Three Awesome TED Talks That Will Change the Way You Think About Bugs

It can be easy to only think of insects as annoying nuisances that gross us out. But insects make up almost 1,000,000 species in the world, and have some of the most interesting and complex stories in science. Even if you’re not a budding entomologist you will enjoy these stories about bees, fireflies and dragonflies.


Why bees are disappearing 
Marla Spivak became interested in bees on whim after a trip to the library when she was 18. She says, “I had never thought about insects living in complex societies. It was like the best of science fiction come true.” There are more than 20,000 species of bees in the world, but they’ve been on the decline since World War II as a result of our changing agricultural system. More mono-crops and herbicides in conjunction with fewer cover crops have created food deserts that make it difficult for bees to thrive. Spivak suggests planting native, bee friendly flowers in your yard and not  using pesticides in your garden to help keep bees survive in your neighborhood. 


The loves and lives of fireflies
It’s likely that you spent warm summer nights watching and catching fireflies as a child, but you might not have known that there were more than 2,000 species of fireflies around the world and that some of them do not even light up. Biologists believe that in the beginning the light fireflies give off was meant to tell predators they were toxic and should not be eaten, and eventually it transformed into a mating technique. Male fireflies fly around while female fireflies stay to the ground. When the female sees a male she is attracted to, she flashes her light at him to draw him closer. If she likes him he will come down to her and mate for an entire evening. Studies show that female fireflies are more attracted to males that give off longer flashes of light… go figure.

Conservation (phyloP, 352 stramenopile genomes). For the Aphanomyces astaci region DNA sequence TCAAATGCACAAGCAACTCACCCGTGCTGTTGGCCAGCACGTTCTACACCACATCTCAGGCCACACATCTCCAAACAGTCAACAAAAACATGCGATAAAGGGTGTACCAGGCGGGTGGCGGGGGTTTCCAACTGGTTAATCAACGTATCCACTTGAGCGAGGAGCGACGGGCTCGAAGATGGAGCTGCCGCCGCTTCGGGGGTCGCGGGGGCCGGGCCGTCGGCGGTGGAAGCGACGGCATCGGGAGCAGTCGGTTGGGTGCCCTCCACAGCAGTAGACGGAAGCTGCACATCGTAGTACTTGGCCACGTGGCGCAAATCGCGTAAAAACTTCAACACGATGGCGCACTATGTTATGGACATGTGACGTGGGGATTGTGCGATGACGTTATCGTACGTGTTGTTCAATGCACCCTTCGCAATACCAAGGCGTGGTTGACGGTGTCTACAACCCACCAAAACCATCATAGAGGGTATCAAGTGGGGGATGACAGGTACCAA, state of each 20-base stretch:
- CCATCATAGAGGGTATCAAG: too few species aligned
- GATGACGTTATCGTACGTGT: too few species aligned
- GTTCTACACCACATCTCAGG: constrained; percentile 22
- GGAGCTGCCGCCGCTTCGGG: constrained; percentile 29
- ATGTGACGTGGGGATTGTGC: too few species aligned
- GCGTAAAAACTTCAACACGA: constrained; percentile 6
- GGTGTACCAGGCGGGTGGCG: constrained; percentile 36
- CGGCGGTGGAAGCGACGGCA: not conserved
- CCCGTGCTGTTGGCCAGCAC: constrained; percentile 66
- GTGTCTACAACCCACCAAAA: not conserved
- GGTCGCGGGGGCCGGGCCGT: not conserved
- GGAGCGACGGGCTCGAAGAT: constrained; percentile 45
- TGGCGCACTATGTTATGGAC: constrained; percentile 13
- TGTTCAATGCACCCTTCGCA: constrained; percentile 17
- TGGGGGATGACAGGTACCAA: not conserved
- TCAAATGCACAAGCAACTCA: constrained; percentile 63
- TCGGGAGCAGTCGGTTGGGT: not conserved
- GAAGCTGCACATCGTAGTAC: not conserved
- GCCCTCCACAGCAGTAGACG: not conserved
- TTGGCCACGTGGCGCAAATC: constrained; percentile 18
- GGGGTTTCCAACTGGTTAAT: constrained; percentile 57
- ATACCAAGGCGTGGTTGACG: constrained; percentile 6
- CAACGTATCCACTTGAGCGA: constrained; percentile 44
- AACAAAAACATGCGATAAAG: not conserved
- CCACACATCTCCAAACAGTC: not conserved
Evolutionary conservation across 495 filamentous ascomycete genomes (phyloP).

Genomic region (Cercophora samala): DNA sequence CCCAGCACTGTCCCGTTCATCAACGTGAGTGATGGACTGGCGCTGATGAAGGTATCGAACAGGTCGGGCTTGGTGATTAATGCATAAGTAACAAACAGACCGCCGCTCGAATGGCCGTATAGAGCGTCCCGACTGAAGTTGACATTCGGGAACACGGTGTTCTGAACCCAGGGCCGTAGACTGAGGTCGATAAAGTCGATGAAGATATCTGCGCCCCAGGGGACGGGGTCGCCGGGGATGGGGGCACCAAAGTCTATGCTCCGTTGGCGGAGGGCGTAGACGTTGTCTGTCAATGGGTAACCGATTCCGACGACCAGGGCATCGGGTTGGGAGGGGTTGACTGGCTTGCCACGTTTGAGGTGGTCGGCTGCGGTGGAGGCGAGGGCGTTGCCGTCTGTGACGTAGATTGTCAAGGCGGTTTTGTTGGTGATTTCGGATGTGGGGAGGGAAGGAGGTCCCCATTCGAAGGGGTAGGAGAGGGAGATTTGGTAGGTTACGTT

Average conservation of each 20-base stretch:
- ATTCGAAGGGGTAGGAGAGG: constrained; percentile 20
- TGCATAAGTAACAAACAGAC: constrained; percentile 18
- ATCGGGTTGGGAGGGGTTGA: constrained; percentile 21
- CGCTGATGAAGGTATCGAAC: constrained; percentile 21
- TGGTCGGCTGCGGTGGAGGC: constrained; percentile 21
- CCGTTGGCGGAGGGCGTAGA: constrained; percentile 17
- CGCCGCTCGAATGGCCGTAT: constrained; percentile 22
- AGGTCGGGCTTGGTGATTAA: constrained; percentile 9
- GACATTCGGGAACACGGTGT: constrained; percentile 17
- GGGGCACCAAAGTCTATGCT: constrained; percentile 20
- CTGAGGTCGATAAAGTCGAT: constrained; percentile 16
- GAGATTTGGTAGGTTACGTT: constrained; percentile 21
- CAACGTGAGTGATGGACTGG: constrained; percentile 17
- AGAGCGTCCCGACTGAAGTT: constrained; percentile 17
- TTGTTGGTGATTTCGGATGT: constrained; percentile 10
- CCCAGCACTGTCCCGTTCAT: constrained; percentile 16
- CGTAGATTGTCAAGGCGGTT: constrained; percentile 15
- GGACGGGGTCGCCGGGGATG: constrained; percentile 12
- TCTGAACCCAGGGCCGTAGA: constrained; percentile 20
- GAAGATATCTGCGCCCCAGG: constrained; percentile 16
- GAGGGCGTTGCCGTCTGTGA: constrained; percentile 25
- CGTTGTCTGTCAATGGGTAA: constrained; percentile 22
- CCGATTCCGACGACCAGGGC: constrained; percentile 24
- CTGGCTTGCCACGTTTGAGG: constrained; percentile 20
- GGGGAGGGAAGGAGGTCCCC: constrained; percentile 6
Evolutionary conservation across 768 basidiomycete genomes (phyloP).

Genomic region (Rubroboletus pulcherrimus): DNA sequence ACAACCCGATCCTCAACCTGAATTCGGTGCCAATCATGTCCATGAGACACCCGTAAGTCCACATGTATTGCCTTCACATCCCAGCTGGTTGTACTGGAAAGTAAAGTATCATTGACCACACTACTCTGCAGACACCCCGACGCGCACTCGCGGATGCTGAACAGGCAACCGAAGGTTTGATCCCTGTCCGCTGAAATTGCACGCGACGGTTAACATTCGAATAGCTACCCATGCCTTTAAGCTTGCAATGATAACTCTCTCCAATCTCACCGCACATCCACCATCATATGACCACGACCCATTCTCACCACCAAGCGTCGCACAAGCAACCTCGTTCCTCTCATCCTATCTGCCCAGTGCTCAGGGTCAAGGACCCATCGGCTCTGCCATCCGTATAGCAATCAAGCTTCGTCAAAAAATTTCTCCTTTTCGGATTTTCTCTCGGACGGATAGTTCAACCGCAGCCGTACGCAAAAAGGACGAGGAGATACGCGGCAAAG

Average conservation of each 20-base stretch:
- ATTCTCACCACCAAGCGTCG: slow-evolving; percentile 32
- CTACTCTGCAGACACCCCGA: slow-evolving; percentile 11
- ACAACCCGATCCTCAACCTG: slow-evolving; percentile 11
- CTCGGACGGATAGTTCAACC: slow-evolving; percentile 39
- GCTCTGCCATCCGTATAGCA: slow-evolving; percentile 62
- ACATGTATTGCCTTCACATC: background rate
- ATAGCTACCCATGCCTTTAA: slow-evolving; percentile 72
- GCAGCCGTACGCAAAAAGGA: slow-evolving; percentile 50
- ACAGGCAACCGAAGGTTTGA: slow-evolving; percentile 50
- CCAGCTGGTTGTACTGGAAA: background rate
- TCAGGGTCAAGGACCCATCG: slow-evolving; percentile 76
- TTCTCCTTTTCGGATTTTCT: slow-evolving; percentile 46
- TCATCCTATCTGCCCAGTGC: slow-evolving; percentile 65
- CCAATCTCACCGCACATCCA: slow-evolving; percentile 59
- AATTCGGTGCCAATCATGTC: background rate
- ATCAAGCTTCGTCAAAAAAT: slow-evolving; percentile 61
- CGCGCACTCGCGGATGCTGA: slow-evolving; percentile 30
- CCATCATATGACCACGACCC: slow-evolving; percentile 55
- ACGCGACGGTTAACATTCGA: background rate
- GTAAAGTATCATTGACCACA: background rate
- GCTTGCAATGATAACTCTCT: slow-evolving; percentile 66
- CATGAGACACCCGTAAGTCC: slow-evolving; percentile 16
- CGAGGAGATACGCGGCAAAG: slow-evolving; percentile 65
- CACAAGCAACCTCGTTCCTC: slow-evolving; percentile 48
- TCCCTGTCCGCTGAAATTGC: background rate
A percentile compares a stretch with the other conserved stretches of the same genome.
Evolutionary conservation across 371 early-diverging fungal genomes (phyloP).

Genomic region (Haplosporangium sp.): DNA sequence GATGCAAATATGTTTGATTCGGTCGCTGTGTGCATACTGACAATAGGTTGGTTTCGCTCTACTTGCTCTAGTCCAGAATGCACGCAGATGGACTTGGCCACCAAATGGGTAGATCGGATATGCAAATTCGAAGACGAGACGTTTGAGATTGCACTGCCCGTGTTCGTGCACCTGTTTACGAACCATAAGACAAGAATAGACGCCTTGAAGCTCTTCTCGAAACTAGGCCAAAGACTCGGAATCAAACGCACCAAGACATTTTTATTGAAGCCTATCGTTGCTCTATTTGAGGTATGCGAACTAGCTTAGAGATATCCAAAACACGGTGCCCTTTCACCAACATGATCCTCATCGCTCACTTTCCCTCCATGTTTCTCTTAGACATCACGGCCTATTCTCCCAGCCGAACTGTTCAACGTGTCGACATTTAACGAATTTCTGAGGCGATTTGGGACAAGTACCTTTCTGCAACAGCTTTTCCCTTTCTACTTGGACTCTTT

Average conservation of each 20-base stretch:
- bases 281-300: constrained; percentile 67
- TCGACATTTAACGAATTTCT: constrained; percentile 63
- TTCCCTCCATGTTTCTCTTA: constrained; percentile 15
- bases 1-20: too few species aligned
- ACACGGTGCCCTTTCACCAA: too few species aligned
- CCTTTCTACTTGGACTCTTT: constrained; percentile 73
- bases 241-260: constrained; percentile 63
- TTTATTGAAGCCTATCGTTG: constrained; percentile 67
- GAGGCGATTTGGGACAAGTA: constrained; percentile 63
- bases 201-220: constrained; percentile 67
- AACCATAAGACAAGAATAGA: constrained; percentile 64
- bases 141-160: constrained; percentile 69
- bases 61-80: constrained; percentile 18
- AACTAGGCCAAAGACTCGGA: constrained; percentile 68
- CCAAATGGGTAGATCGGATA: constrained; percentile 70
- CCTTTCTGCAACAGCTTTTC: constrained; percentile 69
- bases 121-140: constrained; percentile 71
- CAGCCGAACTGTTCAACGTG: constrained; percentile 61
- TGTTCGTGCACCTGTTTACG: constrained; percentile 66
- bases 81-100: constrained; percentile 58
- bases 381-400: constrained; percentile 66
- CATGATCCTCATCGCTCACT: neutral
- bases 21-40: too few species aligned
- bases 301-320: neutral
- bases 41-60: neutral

Dragonflies that fly across oceans
We usually only think of dragonflies as insects we see flying on land, but they actually rely on freshwater to breed. Marine biologist Charles Anderson noticed thousands and thousands of dragonflies appearing near his diving site in the Maldives year after year. When he asked around no one could tell him about them. He found out that they were Globe Skimmers, but since there is no freshwater there. He also discovered that they were arriving in the Maldives against the wind, which didn’t make sense. Through more research he discovered that they were relying on the monsoon season for their breeding and migration in a story that gets increasingly more complex as he goes on.

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4 thoughts on “Three Awesome TED Talks That Will Change the Way You Think About Bugs

  1. I’m new to your blog and spent some time browsing it this morning. Your topics are unusual and interesting and your writing precise. I’ll be back. Insects have always fascinated me. My husband and I have several patches of bee balm in our yard, which bees enjoy and are willing to share with hummingbirds. I’ll be back

    • If you’re interested in insects you should check out a website called BugGuide. It’s for citizen scientists and entomologists will identify pictures. Fascinating stuff!

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